• csmann
    Oct 9, 2013 - 2:39AM

    Our “big-bang theory” consists in “suicide bombs”.


  • Ahmed
    Oct 9, 2013 - 2:41AM

    Well we have just one Nobel Prize winner amongst Muslims i.e. Ahmed Zawail. I think that speaks for itself.


  • Mdified
    Oct 9, 2013 - 3:22AM

    Does Pakistan treat her scientists with respect ? Answer is a bog no. This is why there is no scientific zeal among Pakistanis. Have a look at this link which was published about a year back, talks of Dr Salam’s contribution towards Higgs Boson particle for which Nobel prize has been awarded this year;

    How many Pakistanis know that word “Boson” stands for Bose, another scientists from sub-continent. Problem is that Mullahs have hijacked everything in Muslim world. India was investing in science right from early 50s when there was hardly any money available.


  • Bacchus Piggawala
    Oct 9, 2013 - 6:11AM

    Wrong. We had another one, Dr. Abdus Salam, but we declared him Non Muslim. He kept asking to be recognized as a Pakistani hero, and we kept shunning him.


  • Oct 9, 2013 - 6:37AM

    But isn’t it blasphemy to encourage thinking and reasoning in Pakistan? Would the pious ones allow such bidah as science?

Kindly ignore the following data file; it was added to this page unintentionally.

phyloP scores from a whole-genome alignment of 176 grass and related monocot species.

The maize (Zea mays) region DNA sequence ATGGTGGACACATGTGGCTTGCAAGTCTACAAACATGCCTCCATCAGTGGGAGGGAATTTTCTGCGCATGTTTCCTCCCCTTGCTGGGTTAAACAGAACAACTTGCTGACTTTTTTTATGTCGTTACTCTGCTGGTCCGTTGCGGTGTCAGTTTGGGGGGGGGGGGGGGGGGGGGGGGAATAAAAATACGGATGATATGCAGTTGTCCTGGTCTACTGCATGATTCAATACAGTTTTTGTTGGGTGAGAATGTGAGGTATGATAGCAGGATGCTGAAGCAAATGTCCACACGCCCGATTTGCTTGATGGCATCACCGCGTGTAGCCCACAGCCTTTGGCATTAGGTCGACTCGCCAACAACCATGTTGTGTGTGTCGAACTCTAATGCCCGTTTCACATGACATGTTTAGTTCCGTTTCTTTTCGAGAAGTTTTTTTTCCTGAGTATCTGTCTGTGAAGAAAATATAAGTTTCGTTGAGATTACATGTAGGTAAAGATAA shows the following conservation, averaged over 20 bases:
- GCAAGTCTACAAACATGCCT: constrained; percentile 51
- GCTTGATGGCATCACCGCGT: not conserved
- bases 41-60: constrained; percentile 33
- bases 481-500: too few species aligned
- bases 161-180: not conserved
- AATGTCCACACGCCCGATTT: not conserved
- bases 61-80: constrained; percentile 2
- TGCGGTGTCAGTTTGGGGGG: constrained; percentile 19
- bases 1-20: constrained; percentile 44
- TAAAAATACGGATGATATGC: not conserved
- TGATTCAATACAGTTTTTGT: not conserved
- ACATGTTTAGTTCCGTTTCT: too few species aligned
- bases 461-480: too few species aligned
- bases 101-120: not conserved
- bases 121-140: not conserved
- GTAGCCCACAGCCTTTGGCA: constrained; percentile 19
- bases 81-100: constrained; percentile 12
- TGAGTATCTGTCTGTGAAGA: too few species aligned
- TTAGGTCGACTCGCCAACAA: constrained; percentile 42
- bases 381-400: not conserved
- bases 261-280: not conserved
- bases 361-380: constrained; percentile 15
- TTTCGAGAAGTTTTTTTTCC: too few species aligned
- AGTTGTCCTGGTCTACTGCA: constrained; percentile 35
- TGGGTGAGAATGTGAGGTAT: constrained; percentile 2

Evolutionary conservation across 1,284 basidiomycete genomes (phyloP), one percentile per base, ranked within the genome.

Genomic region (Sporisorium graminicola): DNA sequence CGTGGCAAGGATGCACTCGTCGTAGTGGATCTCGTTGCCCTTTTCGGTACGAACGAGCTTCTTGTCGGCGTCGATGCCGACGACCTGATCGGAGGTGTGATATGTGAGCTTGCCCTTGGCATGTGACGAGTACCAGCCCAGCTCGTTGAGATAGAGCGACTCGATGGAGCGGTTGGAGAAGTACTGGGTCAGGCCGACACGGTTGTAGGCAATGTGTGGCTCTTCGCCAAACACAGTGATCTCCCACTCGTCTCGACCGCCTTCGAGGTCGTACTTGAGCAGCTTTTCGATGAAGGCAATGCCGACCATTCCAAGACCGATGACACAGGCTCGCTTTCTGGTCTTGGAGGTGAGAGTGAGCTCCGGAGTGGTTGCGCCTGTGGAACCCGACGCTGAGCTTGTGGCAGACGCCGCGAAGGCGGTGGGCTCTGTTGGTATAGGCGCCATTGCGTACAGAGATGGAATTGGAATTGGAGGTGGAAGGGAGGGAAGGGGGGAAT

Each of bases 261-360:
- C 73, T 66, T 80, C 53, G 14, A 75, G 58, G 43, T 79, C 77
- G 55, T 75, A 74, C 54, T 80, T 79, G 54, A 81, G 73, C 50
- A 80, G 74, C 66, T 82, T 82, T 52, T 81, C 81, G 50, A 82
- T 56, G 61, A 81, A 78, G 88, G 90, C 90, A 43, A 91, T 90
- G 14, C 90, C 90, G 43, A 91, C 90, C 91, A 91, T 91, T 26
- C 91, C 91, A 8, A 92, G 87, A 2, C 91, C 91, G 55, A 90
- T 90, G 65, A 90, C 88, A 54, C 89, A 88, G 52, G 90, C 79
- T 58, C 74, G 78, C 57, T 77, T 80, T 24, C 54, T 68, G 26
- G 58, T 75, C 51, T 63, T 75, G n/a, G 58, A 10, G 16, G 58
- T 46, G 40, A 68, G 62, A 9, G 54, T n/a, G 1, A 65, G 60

• Randomstranger
    Oct 9, 2013 - 6:40AM


    Your grammar gave me cancer. Apparently, the superior Indian education system forgot to give you basic grammar lessons.


  • Truth_Prevails
    Oct 9, 2013 - 9:00AM

    @raj: What a ‘brainy’ comment. Keep it up Mr. Einstein. We definitely need people like you in India.


  • GIndian
    Oct 9, 2013 - 9:04AM


    I know what your motive is. I have a counter argument. Cousin marriage used to be common and it still is in many parts of South India. South Indians produced few Nobel prize winners in science, a world chess champion, rocket scientists, nuclear Physicists, brilliant technologists, mathematicians etc. Pakistan,a country capable of producing nuclear weapons, is not intellectually deficient. They are in the present shape due to their priorities and policies.
    Scientific awarenes can definitely transform a society.


  • Dayalan
    Oct 9, 2013 - 10:10AM

    In fact the portable “Big-Bang Theory” is subject to the most scientific scrutiny in Pakistan. I am sure Dr.Rehman is aware of it.


  • Human
    Nov 10, 2013 - 4:15AM

    To set the record straight, many of the Indian nobelists, mathematicians, world chess champion that @GIndian talks about come from a miniscule ethnic group of Tamil Brahmins (Iyers and Iyengars).

    The science nobelists Raman, Chandrasekhar, and Venkataraman, and chess champion Anand are all Iyers. And, perhaps the greatest mathematician of the past century, Ramanujan, is an Iyengar.

    The point is a very small forward-thinking educated population is all it takes to produce these superstars. And really having these superstars says nothing about the vast majority of other Indians who really don’t have much more world-class achievements than the Pakistanis or other muslim countries. Recommend